For instance, your anger about your boss calling out your mistake in front of other coworkers may stem from emotions like embarrassment or shame. Your rage about the flight delay making you late for your friend’s event may stem from feelings of helplessness and frustration. And your anger at all the social injustice you’re seeing on your newsfeed? OK, that might just come from valid feelings of, well, anger.
And that’s the tricky part: Sometimes anger is a secondary emotion that masks a primary one like hurt, shame, envy, sadness, or helplessness. Other times, it’s legitimately the main character. “A lot of the time anger is the primary emotional response to experiencing injustice or having your goals blocked,” says Ryan Martin, PhD, an associate dean and professor of psychology at the University of Wisconsin, Green Bay, and the author of Why We Get Mad.
So, yes, anger is a valid and complete response to something awful. And while the anger iceberg shouldn’t be used to invalidate someone’s rage-y feels, it is a helpful reminder that there might be other feelings worth exploring too. “Emotions rarely happen in a vacuum,” says Dr. Martin.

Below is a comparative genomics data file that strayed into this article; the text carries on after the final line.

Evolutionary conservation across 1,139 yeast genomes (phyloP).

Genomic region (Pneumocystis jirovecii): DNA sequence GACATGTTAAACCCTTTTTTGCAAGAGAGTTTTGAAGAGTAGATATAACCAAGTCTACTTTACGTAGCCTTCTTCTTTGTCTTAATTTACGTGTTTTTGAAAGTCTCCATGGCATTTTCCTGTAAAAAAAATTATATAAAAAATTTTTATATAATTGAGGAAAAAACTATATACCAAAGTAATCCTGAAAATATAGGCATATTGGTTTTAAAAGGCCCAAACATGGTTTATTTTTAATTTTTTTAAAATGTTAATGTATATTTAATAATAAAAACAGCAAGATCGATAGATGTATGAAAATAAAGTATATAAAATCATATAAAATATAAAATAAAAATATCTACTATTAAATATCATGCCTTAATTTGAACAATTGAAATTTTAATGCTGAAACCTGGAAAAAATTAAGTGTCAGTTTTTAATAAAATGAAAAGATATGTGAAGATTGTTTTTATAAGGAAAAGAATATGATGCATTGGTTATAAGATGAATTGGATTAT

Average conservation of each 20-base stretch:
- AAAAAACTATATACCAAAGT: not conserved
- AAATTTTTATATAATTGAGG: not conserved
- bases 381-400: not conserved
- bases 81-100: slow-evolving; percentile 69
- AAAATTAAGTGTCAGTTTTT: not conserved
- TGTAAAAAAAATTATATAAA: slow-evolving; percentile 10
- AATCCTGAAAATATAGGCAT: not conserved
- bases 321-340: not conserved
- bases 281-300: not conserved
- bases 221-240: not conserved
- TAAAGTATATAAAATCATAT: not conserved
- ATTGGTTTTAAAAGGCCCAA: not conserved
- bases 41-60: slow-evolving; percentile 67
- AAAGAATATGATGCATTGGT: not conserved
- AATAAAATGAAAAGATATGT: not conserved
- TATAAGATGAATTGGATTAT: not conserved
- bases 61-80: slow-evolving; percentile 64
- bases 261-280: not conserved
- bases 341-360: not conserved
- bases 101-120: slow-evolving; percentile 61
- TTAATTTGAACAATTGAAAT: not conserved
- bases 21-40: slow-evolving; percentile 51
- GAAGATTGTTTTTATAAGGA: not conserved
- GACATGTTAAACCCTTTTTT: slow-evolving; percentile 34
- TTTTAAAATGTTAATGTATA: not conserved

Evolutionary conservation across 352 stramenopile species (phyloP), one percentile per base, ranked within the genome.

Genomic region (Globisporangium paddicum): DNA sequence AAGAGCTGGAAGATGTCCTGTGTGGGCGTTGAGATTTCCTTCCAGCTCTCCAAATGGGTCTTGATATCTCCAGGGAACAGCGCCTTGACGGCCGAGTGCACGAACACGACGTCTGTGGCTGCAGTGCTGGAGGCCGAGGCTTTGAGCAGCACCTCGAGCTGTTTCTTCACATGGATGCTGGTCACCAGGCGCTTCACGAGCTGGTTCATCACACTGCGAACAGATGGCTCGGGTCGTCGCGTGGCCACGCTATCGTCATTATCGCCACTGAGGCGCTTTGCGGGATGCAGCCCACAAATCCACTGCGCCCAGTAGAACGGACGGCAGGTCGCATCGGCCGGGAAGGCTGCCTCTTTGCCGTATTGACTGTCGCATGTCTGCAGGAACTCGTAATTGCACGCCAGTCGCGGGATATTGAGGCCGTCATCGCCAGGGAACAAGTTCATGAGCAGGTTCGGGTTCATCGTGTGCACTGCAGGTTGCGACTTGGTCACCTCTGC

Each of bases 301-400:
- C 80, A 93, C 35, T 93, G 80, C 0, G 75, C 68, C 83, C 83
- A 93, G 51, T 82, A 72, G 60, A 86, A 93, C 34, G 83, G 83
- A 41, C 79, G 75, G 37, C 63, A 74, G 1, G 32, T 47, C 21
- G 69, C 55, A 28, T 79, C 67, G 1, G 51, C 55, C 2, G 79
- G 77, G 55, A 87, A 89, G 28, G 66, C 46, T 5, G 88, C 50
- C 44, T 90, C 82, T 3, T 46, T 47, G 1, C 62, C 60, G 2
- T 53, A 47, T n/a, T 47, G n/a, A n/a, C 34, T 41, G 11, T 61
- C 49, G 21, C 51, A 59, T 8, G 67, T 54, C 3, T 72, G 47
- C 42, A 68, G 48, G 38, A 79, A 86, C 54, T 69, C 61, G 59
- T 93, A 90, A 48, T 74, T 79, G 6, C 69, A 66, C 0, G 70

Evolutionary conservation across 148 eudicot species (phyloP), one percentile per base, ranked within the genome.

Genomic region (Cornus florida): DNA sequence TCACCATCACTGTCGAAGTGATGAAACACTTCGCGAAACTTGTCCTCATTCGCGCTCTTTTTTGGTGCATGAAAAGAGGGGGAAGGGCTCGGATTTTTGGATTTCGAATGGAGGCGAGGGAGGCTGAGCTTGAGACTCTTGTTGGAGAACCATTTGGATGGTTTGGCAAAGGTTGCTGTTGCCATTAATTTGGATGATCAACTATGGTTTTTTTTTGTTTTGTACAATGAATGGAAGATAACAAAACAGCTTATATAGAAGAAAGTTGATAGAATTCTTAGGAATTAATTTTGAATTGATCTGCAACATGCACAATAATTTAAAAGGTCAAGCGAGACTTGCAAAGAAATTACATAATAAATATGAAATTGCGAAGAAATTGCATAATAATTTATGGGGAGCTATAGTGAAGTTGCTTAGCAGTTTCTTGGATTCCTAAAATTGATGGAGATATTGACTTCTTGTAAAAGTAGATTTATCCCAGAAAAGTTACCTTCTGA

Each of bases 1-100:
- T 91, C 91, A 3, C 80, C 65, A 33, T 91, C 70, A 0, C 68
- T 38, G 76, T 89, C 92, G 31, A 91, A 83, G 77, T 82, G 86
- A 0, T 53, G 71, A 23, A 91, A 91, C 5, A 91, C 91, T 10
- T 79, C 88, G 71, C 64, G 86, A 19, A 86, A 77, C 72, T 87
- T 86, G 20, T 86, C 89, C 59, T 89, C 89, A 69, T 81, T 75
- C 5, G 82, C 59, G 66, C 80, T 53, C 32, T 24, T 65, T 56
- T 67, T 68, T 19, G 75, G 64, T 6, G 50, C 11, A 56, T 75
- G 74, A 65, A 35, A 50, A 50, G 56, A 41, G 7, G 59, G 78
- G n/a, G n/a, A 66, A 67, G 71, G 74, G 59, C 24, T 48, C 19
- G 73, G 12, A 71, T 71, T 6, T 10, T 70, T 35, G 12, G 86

How to know what’s at the bottom of your anger iceberg
“The anger iceberg can be very useful because it allows you to consider, 'What else is here? What else am I feeling? What happened prior to me becoming angry?’ When you take the time and look beneath the surface, you may be able to have better insight into the specifics that trigger an angry reaction,” says Alicia Hodge PsyD, a psychologist in Washington D.C, and expert on anxiety, perfectionism, and self-care.
Consider all those times that you lashed out at someone when you were actually feeling hurt. “Oftentimes, complex emotions like betrayal or disappointment can be challenging to address and more difficult to process,” says Dr. Hodge. “It may be more acceptable or easier to identify the angry feelings that result, versus understanding the full process.”